Hancock Fabrics, Inc. v. Rowdec, LLC, No. 1:2012cv00131 - Document 29 (N.D. Miss. 2013)

Court Description: MEMORANDUM OPINION re (49 in 1:12-cv-00222-SA-DAS) Order on Motion to Dismiss/Lack of Jurisdiction. Signed by District Judge Sharion Aycock on 3/7/2013. Associated Cases: 1:12-cv-00131-SA-DAS, 1:12-cv-00222-SA-DAS (psk)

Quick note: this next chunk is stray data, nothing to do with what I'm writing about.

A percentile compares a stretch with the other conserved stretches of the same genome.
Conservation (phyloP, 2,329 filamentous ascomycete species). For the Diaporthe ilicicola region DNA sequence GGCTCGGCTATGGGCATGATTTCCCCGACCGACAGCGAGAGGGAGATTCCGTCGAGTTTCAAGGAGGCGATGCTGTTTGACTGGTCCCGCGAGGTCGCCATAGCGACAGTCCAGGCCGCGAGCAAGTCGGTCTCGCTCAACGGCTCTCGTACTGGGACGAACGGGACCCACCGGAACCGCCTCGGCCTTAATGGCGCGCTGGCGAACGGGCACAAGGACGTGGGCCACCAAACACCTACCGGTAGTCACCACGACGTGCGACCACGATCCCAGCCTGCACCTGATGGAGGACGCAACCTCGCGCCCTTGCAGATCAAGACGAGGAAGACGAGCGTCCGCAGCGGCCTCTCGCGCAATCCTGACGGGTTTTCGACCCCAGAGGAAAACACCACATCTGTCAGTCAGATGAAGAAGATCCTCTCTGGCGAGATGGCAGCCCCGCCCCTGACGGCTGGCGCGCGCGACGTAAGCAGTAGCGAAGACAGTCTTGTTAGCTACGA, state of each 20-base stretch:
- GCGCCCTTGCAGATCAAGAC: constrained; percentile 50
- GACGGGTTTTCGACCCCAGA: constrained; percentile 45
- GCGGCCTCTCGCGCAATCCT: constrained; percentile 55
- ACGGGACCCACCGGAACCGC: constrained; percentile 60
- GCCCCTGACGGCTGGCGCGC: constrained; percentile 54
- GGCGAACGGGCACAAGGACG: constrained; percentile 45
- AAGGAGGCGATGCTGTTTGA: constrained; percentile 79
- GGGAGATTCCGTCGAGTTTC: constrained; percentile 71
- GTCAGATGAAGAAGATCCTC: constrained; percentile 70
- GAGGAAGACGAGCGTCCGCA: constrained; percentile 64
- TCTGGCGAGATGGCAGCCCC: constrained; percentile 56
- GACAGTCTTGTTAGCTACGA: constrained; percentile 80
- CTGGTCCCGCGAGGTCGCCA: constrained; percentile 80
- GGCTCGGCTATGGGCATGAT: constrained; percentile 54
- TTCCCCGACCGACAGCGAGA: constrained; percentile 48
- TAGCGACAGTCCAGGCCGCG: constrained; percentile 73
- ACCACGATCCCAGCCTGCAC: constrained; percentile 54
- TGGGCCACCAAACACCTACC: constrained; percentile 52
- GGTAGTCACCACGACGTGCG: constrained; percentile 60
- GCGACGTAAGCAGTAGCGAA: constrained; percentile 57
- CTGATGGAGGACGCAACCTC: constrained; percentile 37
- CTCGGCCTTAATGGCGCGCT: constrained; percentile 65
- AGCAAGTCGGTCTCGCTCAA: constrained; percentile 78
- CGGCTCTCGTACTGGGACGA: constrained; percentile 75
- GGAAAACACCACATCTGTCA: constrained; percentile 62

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IN THE UNITED STATES DISTRICT COURT FOR THE NORTHERN DISTRICT OF MISSISSIPPI ABERDEEN DIVISION HANCOCK FABRICS, INC. PLAINTIFF V. CAUSE NO.: 1:12CV131-SA-DAS ROWDEC, LLC d/b/a WESTLAKE ASSOCIATES DEFENDANT MEMORANDUM OPINION Hancock Fabrics, Inc. ( Hancock ) filed this Complaint and Application to Vacate and/or Modify Arbitration Award in the Lee County Circuit Court originally. The case was eventually removed to this Court, and Rowdec, LLC d/b/a Westlake Associates ( Westlake ) filed a Motion to Dismiss or, Alternatively, Transfer Venue [8] on the basis that this Court lacked personal jurisdiction over that entity, or alternatively, that the Northern District of Texas, Dallas Division was a more proper or more convenient forum. Westlake also requested that this Court dismiss Hancock s state law claim based on vacation of the arbitration award. Because the Court finds jurisdiction over Westlake and the forum chosen by the Plaintiff to be proper, the Court denies Westlake s motion. However, because the state law claims are duplicates of a federal law claim and the underlying contract did not specify Mississippi law to apply, the Court dismisses Plaintiff s claim based on Mississippi Code Section 11-15-23. Factual and Procedural History Hancock and Westlake entered into a Consulting and Sales Agreement in February of 2009 in which Westlake would consult with and advise Hancock on implementing a craft department in its stores. In return, Westlake was to receive a guaranteed sum for the first two years with a royalty to be paid on all items sold in the craft department for the six year term of the contract. In 2011, after acknowledging that the parties unsuccessful efforts to resolve their differences over the list of Identified Products from which Westlake s royalties were to be calculated under the agreement, Westlake invoked the Dispute Resolution Procedures under the Agreement. Those procedures provide for initial consultations between the senior executives of each entity in order to resolve the issue. The dispute, disagreement, claim or controversy between the parties arising under or relating to this Agreement or the parties performance thereunder defined the contractual term Disputed Matter. If the issue cannot be resolved by those consultations, the contract states that either party may apply for binding and confidential arbitration of the Disputed Matter with the American Arbitration Association. . . . A single arbitrator shall be appointed by the agreement between the parties or, failing such agreement, by AAA. The arbitration shall be held in Dallas, Texas. In August of 2011, after failed consultations, Westlake applied for binding arbitration to determine whether Hancock breached the Consulting and Sales Agreement by failing to pay royalties on the identified products. The arbitration was conducted over four days, February 6-9, 2012, in Dallas, Texas. The arbitrator issued the award on March 22, 2012, and granted Westlake s declaratory judgment against Hancock. In addition to damages, the arbitrator additionally awarded $519,328.60 to Westlake for it reasonable and necessary attorney s fees, costs of $4,019.15, and administrative fees and expenses of the American Arbitration Association totaling $25,485.22. Within two hours of the issuing of this Award, Hancock filed the instant case in the Lee County Circuit Court. Hancock insists that the arbitrator exceeded his powers under Mississippi and Federal statutes by awarding attorneys fees, and future payments based on litigation necessary to confirm the arbitrator s award. 2 Westlake then filed a Confirmation of Arbitration action in the Northern District of Texas, Dallas Division. Hancock, a defendant in the Texas action, filed a Motion to Dismiss or Transfer Plaintiff s Petition to Confirm Arbitration Award, which the Texas court granted. Pursuant to the first to file rule, the Northern District of Texas transferred the Westlake Petition to Confirm the Arbitration Award to the Northern District of Mississippi. See Rowdec, LLC v. Hancock Fabrics, Inc., Cause Number 1:12cv222 (N.D. Miss. Oct. 18, 2012). The district court determined that the Northern District of Mississippi is the correct forum to decide which venue is appropriate . . . . Westlake now contends the Northern District of Mississippi is not the correct forum for this action, or alternatively, that the Court should dismiss this action as the Court lacks personal jurisdiction over Westlake. Discussion and Analysis 1. Personal Jurisdiction pursuant to Federal Rule of Civil Procedure 12(b)(2) In determining if personal jurisdiction exists, the Court engages in a familiar two-part inquiry. Paz v. Brush Engineered Materials, Inc., 445 F.3d 809, 812 (5th Cir. 2006). First, the Court must determine whether jurisdiction is proper under Mississippi s long-arm statute and second, whether jurisdiction complies with the requirements of due process. Id.; Allred v. Moore & Peterson, 117 F.3d 278, 281 (5th Cir. 1997). Courts generally examine the long-arm statute first. See Cycles, Ltd. v. W.J. Digby, Inc., 889 F.2d 612, 616 (5th Cir. 1989). Where the district court rules on a motion to dismiss for lack of personal jurisdiction without an evidentiary hearing, the plaintiff need only make a prima facie case that jurisdiction is proper. Quick Techs., Inc. v. Sage Group, PLC, 313 F.3d 338, 343 (5th Cir. 2002). The district court is not obligated to consult only the assertions in the plaintiff s complaint in determining 3 whether a prima facie case for jurisdiction has been made. Rather, the district court may consider the contents of the record at the time of the motion, including affidavits . . . . Paz, 445 F.3d at 812. In addition, the Court must accept as true [the plaintiff s] uncontroverted allegations, and resolve in its favor all conflicts between the facts contained in the parties affidavits and other documentation. Alpine View Co. Ltd. v. Atlas Copco AB, 205 F.3d 208, 215 (5th Cir. 2000). Thus, the Court accepts Hancock s factual assertions where dispute exists along with Westlake s record evidence when undisputed. a. Long-Arm Statute Three avenues exist for jurisdiction under Mississippi Code Section 13-3-57 the tort prong, the contract prong, or the doing-business prong. Hancock contends that this Court has jurisdiction over Westlake under the contract or doing business prongs. Westlake does not contend that jurisdiction is improper under the Mississippi Long Arm Statute. After reviewing the contract and the parties pleadings, the Court is convinced that the Mississippi Long Arm Statute conveys jurisdiction over Westlake. See ITL Int l, Inc. v. Constenla, S.A., 669 F.3d 493, 498 (5th Cir. 2012) (holding that doing-business prong is met if defendant performs any character of work in this state ) (citation omitted). Nevertheless, Hancock must still establish that the exercise of personal jurisdiction over Westlake comports with due process. b. Constitutional Due Process The due process inquiry consists of two considerations: (1) the nonresident defendant must have some minimum contact with the forum resulting from its own affirmative act, and (2) maintenance of the suit must comport with traditional notions of fair play and substantial justice. Stuart v. Spademan, 772 F.2d 1185, 1190-91 (5th Cir. 1985) (quoting Int l Shoe Co. v. Washington, 326 U.S. 310, 316, 66 S. Ct. 154, 90 L. Ed. 95 (1945)). 4 Under the first prong of the due process analysis the minimum contacts test personal jurisdiction may be general or specific. Seiferth v. Helicopteros Atuneros, Inc., 472 F.3d 266, 271 (5th Cir. 2006). General jurisdiction requires that the defendant s purposeful contacts with the forum state be substantial and continuous and systematic. ITL Int'l, Inc., 669 F.3d at 498-99; Johnston v. Multidata Sys. Int l Corp., 523 F.3d 602, 609 (5th Cir. 2008). As the Court of Appeals for the Fifth Circuit noted in Johnston: The continuous and systematic contacts test is a difficult one to meet, requiring extensive contacts between a defendant and a forum. Submersible Sys., Inc. v. Perforadora Cent., S.A., 249 F.3d 413, 419 (5th Cir. 2001) (citation omitted). [E]ven repeated contacts with forum residents by a foreign defendant may not constitute the requisite substantial, continuous and systematic contacts required for a finding of general jurisdiction . . . . Revell v. Lidov, 317 F.3d 467, 471 (5th Cir. 2002) (citations omitted). Random, fortuitous, or attenuated contacts are not sufficient to establish jurisdiction. Moncrief Oil Int l Inc. v. OAO Gazprom, 481 F.3d 309, 312 (5th Cir. 2007) [citing Burger King Corp. v. Rudzewicz, 471 U.S. 462, 479, 105 S. Ct. 2174, 85 L. Ed. 2d 528 (1985)]. Johnston, 523 F.3d at 609-10. The undisputed facts in this case fail to reflect a basis for this Court to exercise general jurisdiction over Westlake. Westlake does not have any corporate offices in Mississippi and does not currently conduct business in Mississippi. Nor does Westlake have any clients in Mississippi or maintain any registered agent for service of process in Mississippi. Westlake does not own, possess, or rent any real property in Mississippi. Westlake does not have any bank accounts, brokerage accounts, savings and loan accounts, cash or securities accounts, or any other personal property in Mississippi. Furthermore, Westlake does not have any employees, servants, or agents in Mississippi. Westlake does not maintain a website through which business could be conducted in Mississippi. 5 Hancock spends little time addressing these facts or the general jurisdiction issue. Indeed, that party contends that Mississippi jurisdiction satisfies Due Process because Westlake has minimum contacts with this state, the claims arise out of those contacts, and jurisdiction does not offend traditional notions of fair play and substantial justice. Accordingly, the Court concludes that Westlake s contacts with Mississippi were neither substantial nor continuous and systematic such that general jurisdiction over that entity is proper. See Johnston, 523 F.3d at 614 (finding no general jurisdiction over company that sold products to Texas where neither the total amount of sales nor the percentage of annual sales is substantial or regular enough to create a general presence in Texas ). In contrast to general jurisdiction, specific jurisdiction may exist where there are only isolated or sporadic contacts, so long as the plaintiff s claim relates to or arises out of those contacts. ITL Int l, Inc., 669 F.3d at 498-99. For the Court to have specific jurisdiction over Westlake, due process requires (1) minimum contacts by the defendant purposefully directed at the forum state, (2) a nexus between the defendant s contacts and the plaintiff s claims, and (3) that the exercise of jurisdiction over the defendant be fair and reasonable. Id. Due process first requires that a defendant have sufficient contacts with the forum state such that it should reasonably anticipate being haled into court there. This requirement can be satisfied by a showing that the defendant purposely directed its activities toward the forum state or purposely availed itself of the privileges of conducting activities there. The defendant s contacts must be more than random, fortuitous, or attenuated, or of the unilateral activity of another party or third person. Id. (citing Burger King, 471 U.S. at 474, 105 S. Ct. 2174); World-Wide Volkswagen Corp. v. Woodson, 444 U.S. 286, 297, 100 S. Ct. 559, 62 L. Ed. 2d 490 (1980); McFadin v. Gerber, 587 F.3d 753, 759 (5th Cir. 2009); Nuovo Pignone, SpA v. Storman Asia M/V, 310 F.3d 374, 378 6 (5th Cir. 2002)). Moreover, the defendant s contact with the forum state must rest on more than the mere fortuity that the plaintiff happens to be a resident of the forum. Patterson v. Dietze, Inc., 764 F.2d 1145, 1147 (5th Cir. 1985). Thus, [a] single act directed at the forum state can confer personal jurisdiction so long as that act gives rise to the claim asserted, but merely contracting with a resident of the forum state does not establish minimum contacts. Moncrief Oil Int l Inc., 481 F.3d at 311 (citations omitted). Hancock avers that Westlake has sufficient contacts with Mississippi based on the contract entered into between Westlake and Hancock, that there exists a nexus between Westlake s contacts and Hancock s claims, and the exercise of jurisdiction over Westlake is fair and reasonable. Hancock notes that prior to entering into the Consulting and Sales Agreement, Westlake representatives traveled to Hancock s headquarters in Baldwyn, Mississippi to make a presentation in support of that consulting agreement. After the contract was signed, Hancock notes that Westlake representatives traveled repeatedly to Mississippi to perform work under the agreement between 2009 and 2011. Further, Hancock affirms that Westlake representatives traveled to the Baldwyn, Mississippi headquarters as many as ten times to oversee and perform work at the facility and made an on-site visit to a local Hancock retail store to conduct a walkthrough for research and planning purposes. During the dispute process, in October of 2010, Westlake representatives again traveled to Mississippi for an in-person meeting with Hancock executives to attempt to resolve the dispute. Finally, in response to the arbitrator s award, Westlake traveled to the Hancock headquarters in May of 2012, for the purpose of inspecting Hancock s records and reports in connection with royalty payments due under the arbitration award. Accordingly, all contacts with the State of Mississippi were in reference to the underlying contract entered into between Hancock and Westlake. 7 The Court notes that Hancock s claims under this amended complaint are that the arbitrator exceeded the scope and authority conferred upon him by the parties. The document evidencing the parties agreement as to the arbitration that is at issue is the Consulting and Sales Agreement. Indeed, the court may vacate an arbitration award under Section 10 of the Federal Arbitration Act if the award exceeds the scope of the arbitrator s powers. 9 U.S.C. § 10(a)(4); Valentine Sugars Inc. v. Donau Corp., 981 F.2d 210, 213 (5th Cir. 1993). Because the arbitrator s authority springs from the arbitration agreement, the court must look at the terms of the agreement to determine the authority conferred upon the arbitration panel. Totem Marine Tug & Barge, Inc. v. North American Towing, Inc., 607 F.2d 649, 651 (5th Cir. 1979) (citing United Steel Workers of America v. Enterprise Wheel & Car Corp., 363 U.S. 593, 597, 80 S. Ct. 1358, 4 L. Ed. 2d 1424 (1960), and Gulf and South America Steamship Co., Inc. v. National Maritime Union of America, 360 F.2d 63, 65 (5th Cir. 1966)). All of Westlake s contacts in this district are due to that underlying contract. Because the Court finds that the terms of the underlying contract are in dispute in this matter, Westlake s contacts with the State of Mississippi, and in particular, this district of the State, confer jurisdiction in this court that complies with traditional notions of fair play and substantial justice. In sum, this Court can constitutionally exercise specific personal jurisdiction over Westlake. 2. Venue Venue is determined at the outset of litigation and is not affected by subsequent events. Smilde v. Snow, 73 F. App x 24, 26 (5th Cir. 2003) (citing Mich. Trust Co. v. Ferry, 228 U.S. 346, 353, 33 S. Ct. 550, 57 L. Ed. 867 (1913); Exxon Corp. v. FTC, 588 F.2d 895, 899 (3d Cir. 1978)). Westlake does not appear to contest that the filing of the instant action was appropriate in the Northern District of Mississippi under the general venue statute, 28 U.S.C. Section 1391. 8 However, Westlake does contend that venue is more proper in the Northern District of Texas, Dallas Division under two theories: (1) Section 1406, and (2) Section 1404. The federal statute concerning improper venue provides: The district court of a district in which is filed a case laying venue in the wrong division or district shall dismiss, or if it be in the interest of justice, transfer such case to any district or division in which it could have been brought. 28 U.S.C. § 1406. Having determined that venue is proper in the Northern District of Mississippi, the Court examines whether transfer to the Northern District of Texas, Dallas Division, would be proper based on the federal venue transfer statute, 28 U.S.C. § 1404(a), which provides: For the convenience of parties and witnesses, in the interest of justice, a district court may transfer any civil action to any other district or division where it might have been brought or to any district or division to which all parties have consented. 28 U.S.C. § 1404(a); see also Van Dusen v. Barrack, 376 U.S. 612, 616, 84 S. Ct. 805, 11 L. Ed. 2d 945 (1964); In re Volkswagen AG, 371 F.3d 201, 203 (5th Cir. 2004) ( Volkswagen I ). A district court has broad discretion in deciding whether to order a transfer. Balawajder v. Scott, 160 F.3d 1066, 1067 (5th Cir. 1999). The movant must show that the transferee venue is . . . clearly more convenient. In re Volkswagen of Am., Inc., 545 F.3d 304, 315 (5th Cir. 2008) (en banc) ( Volkswagen II ). See Time, Inc. v. Manning, 366 F.2d 690, 698 (5th Cir. 1966) (stating that the plaintiff s privilege of choosing venue places the burden on the defendant to demonstrate why the forum should be changed ). The burden is on Defendant to demonstrate that the forum of its choice the Northern District of Texas is significantly more convenient. Apache Prods. Co. v. Employers Ins. of Wausau, 154 F.R.D. 650, 653 (S.D. Miss. 1994) (citing Sorrels Steel Co., Inc. v. Great Southwest Corp., 651 F. Supp. 623 (S.D. Miss. 1986)). In applying this statute, the United States Court of Appeals for the Fifth Circuit has held that the party seeking to 9 transfer venue must show good cause. Volkswagen II, 545 F.3d at 315 (quoting Humble Oil & Ref. Co. v. Bell Marine Serv., Inc., 321 F.2d 53, 56 (5th Cir. 1963)). The good cause burden reflects the appropriate deference to which the plaintiff s choice of venue is entitled. When viewed in the context of § 1404(a), to show good cause means that a moving party, in order to support its claim for a transfer, must satisfy the statutory requirements and clearly demonstrate that a transfer is [f]or the convenience of parties and witnesses, in the interest of justice. Thus, when the transferee venue is not clearly more convenient than the venue chosen by the plaintiff, the plaintiff s choice should be respected. When the movant demonstrates that the transferee venue is clearly more convenient, however, it has shown good cause and the district court should therefore grant the transfer. Id. When considering whether to transfer a case pursuant to Section 1404(a), the Fifth Circuit has suggested ... that the first determination to be made is whether the judicial district to which transfer is sought would have been a district in which the claim could have been filed. Volkswagen I, 371 F.3d at 203. Having reviewed the pleadings, the Court finds Hancock s claims against Westlake could have been filed in the Northern District of Texas because that is the District in which the arbitration took place, and is the District in which the arbitrator allegedly exceeded his scope of authority. See 28 U.S.C. § 1391(b)(2) (providing, in relevant part, that [a] civil action may be brought in ... a judicial district in which a substantial part of the events or omissions giving rise to the claim occurred . . . ). For these reasons, the Court finds Hancock s claims against Westlake could have been filed in the United States District Court for the Northern District of Texas, the proposed transferee venue. Having determined that Hancock s claims against Westlake could have been filed in the United States District Court for the Northern District of Texas, the Court now considers whether 10 the lawsuit should be transferred to that venue under 28 U.S.C. Section 1404(a). Under this statute, the Court is required to consider two issues: the convenience of parties and witnesses and the interest[s] of justice. 28 U.S.C. § 1404(a). The Fifth Circuit has held that the determination of convenience turns on a number of private and public interest factors, none of which are given dispositive weight. Volkswagen I, 371 F.3d at 203 (citing Action Indus., Inc. v. United States Fid. & Guar. Co., 358 F.3d 337, 340 (5th Cir. 2004)). Ordinarily, the plaintiff s choice of venue will not be disturbed unless the balance of factors weighs in favor of the defendant. Indeed, the venue where the plaintiff chooses to file suit is to be highly esteemed, Manning, 366 F.2d at 698, and entitled to great weight, especially if the one he chose is in the district in which he resides. Grey v. Continental Marketing Assoc., Inc., 315 F. Supp. 826, 831 (D.C. Ga. 1970). The private concerns identified by the Fifth Circuit include: (1) the relative ease of access to sources of proof; (2) the availability of compulsory process to secure the attendance of witnesses; (3) the cost of attendance for willing witnesses; and (4) all other practical problems that make trial of a case easy, expeditious and inexpensive Volkswagen I, 371 F.3d at 203 (citing Piper Aircraft Co. v. Reyno, 454 U.S. 235, 241 n.6, 102 S. Ct. 252, 70 L. Ed. 2d 419 (1981)). The public concerns to be considered include: (1) the administrative difficulties flowing from court congestion; (2) the local interest in having localized interests decided at home; (3) the familiarity of the forum with the law that will govern the case; and (4) the avoidance of unnecessary problems of conflict of laws [or in] the application of foreign law. Id. (citing Piper Aircraft, 454 U.S. at 241 n.6, 102 S. Ct. 252). The first private concern considered is the relative ease of access to sources of proof. Here, Westlake argues that the majority of the sources of proof in this case are located in Dallas, 11 Texas, because that is where the arbitration took place and the arbitrator resides. While Hancock does not dispute these allegations, it does note that no sources or proof are in Texas. Indeed, as noted above, the main source of proof in this case should be the arbitration agreement itself. Hancock notes that the records in this case are more likely in Mississippi than in Texas as the parties conducted the business of the underlying contract in this district. The Court finds that Westlake has failed to show that the sources of proof factor favors transfer. The second and third private concerns - the availability of compulsory process to secure the attendance of witnesses and the cost of attendance for willing witnesses both, according to Westlake, favor transfer to the Northern District of Texas. As noted above, Westlake contends that the only key witness relevant to Hancock s claims is the arbitrator who is located in Dallas, Texas. Hancock contends that because the scope of the arbitrator s authority is derived from the underlying agreement, evidence relevant to interpreting that agreement, to the extent there is an ambiguity, will involve negotiating history, correspondence and the like, all of which are either located in Mississippi or took place in Mississippi. According to Hancock, there are no witnesses, documents or other evidence located in Texas. Because the Court must look to the underlying contract to determine the scope of the arbitrator s authority, the Court agrees with Hancock regarding these two witness prongs. The Court finds the availability of compulsory process and the cost of attendance for willing witnesses factors favor the Mississippi forum. The final private factor to be considered is whether there exists any other practical problems that make trial of a case easy, expeditious and inexpensive. The only argument raised in the pleadings that seemingly implicates this factor is Westlake s contention that by agreeing to arbitrate all disputes under the Consulting and Sales Agreement in Dallas, Texas, Hancock has agreed that the Northern District of Texas is a mutually convenient forum. As noted above, the 12 Court acknowledges that the Northern District of Texas is an available venue, however, Westlake has failed to prove that it is the most convenient venue. The Court now turns to the public concerns that are to be considered when deciding a motion to transfer venue under Section 1404(a). The first public concern considered is the administrative difficulty flowing from court congestion. Here, there has been no showing that this factor bears on the issue of transfer. The second public concern considers the local interest in having localized interests decided at home. Having reviewed the pleadings, the Court finds there are localized interests in having this case decided in Mississippi. Specifically, this case concerns a large local employer whose executive suites are located in Baldwyn, Mississippi. Moreover, as acknowledged by the parties, the underlying contract may have been substantially negotiated in this State, with Westlake representatives coming to Mississippi to implement its suggestions. Accordingly, the Court finds the local interest factor favors maintaining the venue in Mississippi. The third and fourth public concerns consider the familiarity of the forum with the law that will govern the case, and the avoidance of unnecessary problems of conflict of laws or in the application of foreign law, respectively. Here, there has been no showing that Mississippi law should be applied in this case. Indeed, the underlying contract contains a choice of law provision noting that Delaware law controls the interpretation of that agreement. The parties agree that the FAA controls the cause of action to vacate the arbitration award. See Mastrobuono v. Shearson Lehman Hutton, Inc., 514 U.S. 52, 59, 115 S. Ct. 1212, 131 L. Ed. 2d 76 (1995) (the FAA applies to actions to confirm or vacate arbitration awards absent clear and unambiguous contractual language to the contrary). Accordingly, the Court finds the familiarity with governing law and the application of foreign law factors neither favor or disfavor transfer. 13 In sum, the Court finds the private and public concerns relevant to a transfer of venue under 28 U.S.C. § 1404(a) favor venue remaining in this district. Thus, the Court finds Westlake has failed to show good cause for transfer. 3. Motion to Dismiss State Law Claims Westlake requests that the Court dismiss Hancock s claim pursuant to Mississippi Code Section 11-15-23. Hancock asserts that because this Mississippi statute is identical to the Federal Arbitration Act statute which forms the basis of Count I of their Complaint, there is no additional burden and creates no conflict. The ultimate question in a Rule 12(b)(6) motion is whether the complaint states a valid claim when all well-pleaded facts are assumed true and are viewed in the light most favorable to the plaintiff. Lone Star Fund V (U.S.), L.P. v. Barclays Bank PLC, 594 F.3d 383, 387 (5th Cir. 2010) (citing In re Katrina Canal Breaches Litig., 495 F.3d 191, 205 (5th Cir. 2007)). Of course, the complaint must allege enough facts to state a claim to relief that is plausible on its face. Bell Atl. Corp. v. Twombly, 550 U.S. 544, 570, 127 S. Ct. 1955, 167 L. Ed. 2d 929 (2007). The court must not evaluate the likelihood of the claim s success, but instead ascertain whether the plaintiff has stated a legally cognizable claim that is plausible. Lone Star Fund, 594 F.3d at 387 (citing Ashcroft v. Iqbal, 556 U.S. 662, 129 S. Ct. 1937, 173 L. Ed. 2d 868 (2009)). Federal Arbitration Act rules apply absent clear and unambiguous contractual language to the contrary. Mastrobuono, 514 U.S. at 59, 115 S. Ct. 1212; Action Indus., 358 F.3d at 341. In general, the Fifth Circuit permits arbitration under non-FAA rules if a contract expressly references state arbitration law, or if its arbitration clause specifies with certain exactitude how the FAA rules are to be modified. Action Indus., 358 F.3d at 241. For example, in Gateway Technologies, Inc. v. MCI Telecommunications Corp., 64 F.3d 993, 996 (5th Cir. 1995), the 14 Fifth Circuit held that a clause stating that the arbitration decision shall be final and binding on both parties, except that errors of law shall be subject to appeal evinced the parties clear intent to depart from the FAA s vacatur standard. In Harris v. Parker Coll. of Chiropractic, 286 F.3d 790, 793 (5th Cir. 2002), the Fifth Circuit found that a contract providing that the award of the Arbitrator shall be binding on the parties hereto, although each party shall retain his right to appeal any questions of law demonstrated a similar intent to modify the FAA standard. In Ford v. NYLCare Health Plans of the Gulf Coast, Inc., 141 F.3d 243, 247 (5th Cir. 1998), the Court held that a contract which specifically referenced the Texas General Arbitration Act unambiguously expressed the parties intent to supercede the FAA rules with Texas arbitration law. In this case, the Agreement fails to expressly reference the Mississippi Arbitration Act, Miss. Code § 11-15-1, et seq., and its arbitration clause does not in any way modify or replace the FAA s rules. Indeed, the underlying contract notes that it is to be construed pursuant to Delaware state law if ambiguities arise. Mississippi law is not contemplated by the clear language of the contract. Hancock notes that the provision of the Mississippi Arbitration Act cited is the same as the FAA cause of action, therefore, there is no harm in letting the claim stand. This statement, however, misconstrues the standard necessary for the Court under Federal Rule of Civil Procedure 12(b)(6). Under that Rule and the attendant case law thereto, the Court hereby dismisses Hancock s second cause of action under the Mississippi Arbitration Act. Regardless of whether the Plaintiff s allegations are true, Hancock has failed to state a legally cognizable claim under the Mississippi Arbitration Act. Accordingly, that claim is DISMISSED. 15 Conclusion The Court may properly exercise personal jurisdiction over Defendant Westlake as it has sufficient contacts necessary with Mississippi to satisfy due process and traditional notions of fair play and substantial justice. The Court further finds that while the Northern District of Texas, Dallas Division, is an available forum for proper venue, venue is also proper in the Northern District of Mississippi. Westlake failed to show good cause for transfer under either 28 U.S.C. Sections 1404 or 1406. Hancock s claim under the Mississippi Arbitration Act, however, is dismissed. Westlake s Motion to Dismiss [8] is GRANTED IN PART and DENIED IN PART. SO ORDERED, this the 7th day of March, 2013. /s/ Sharion Aycock_________ U.S. DISTRICT JUDGE 16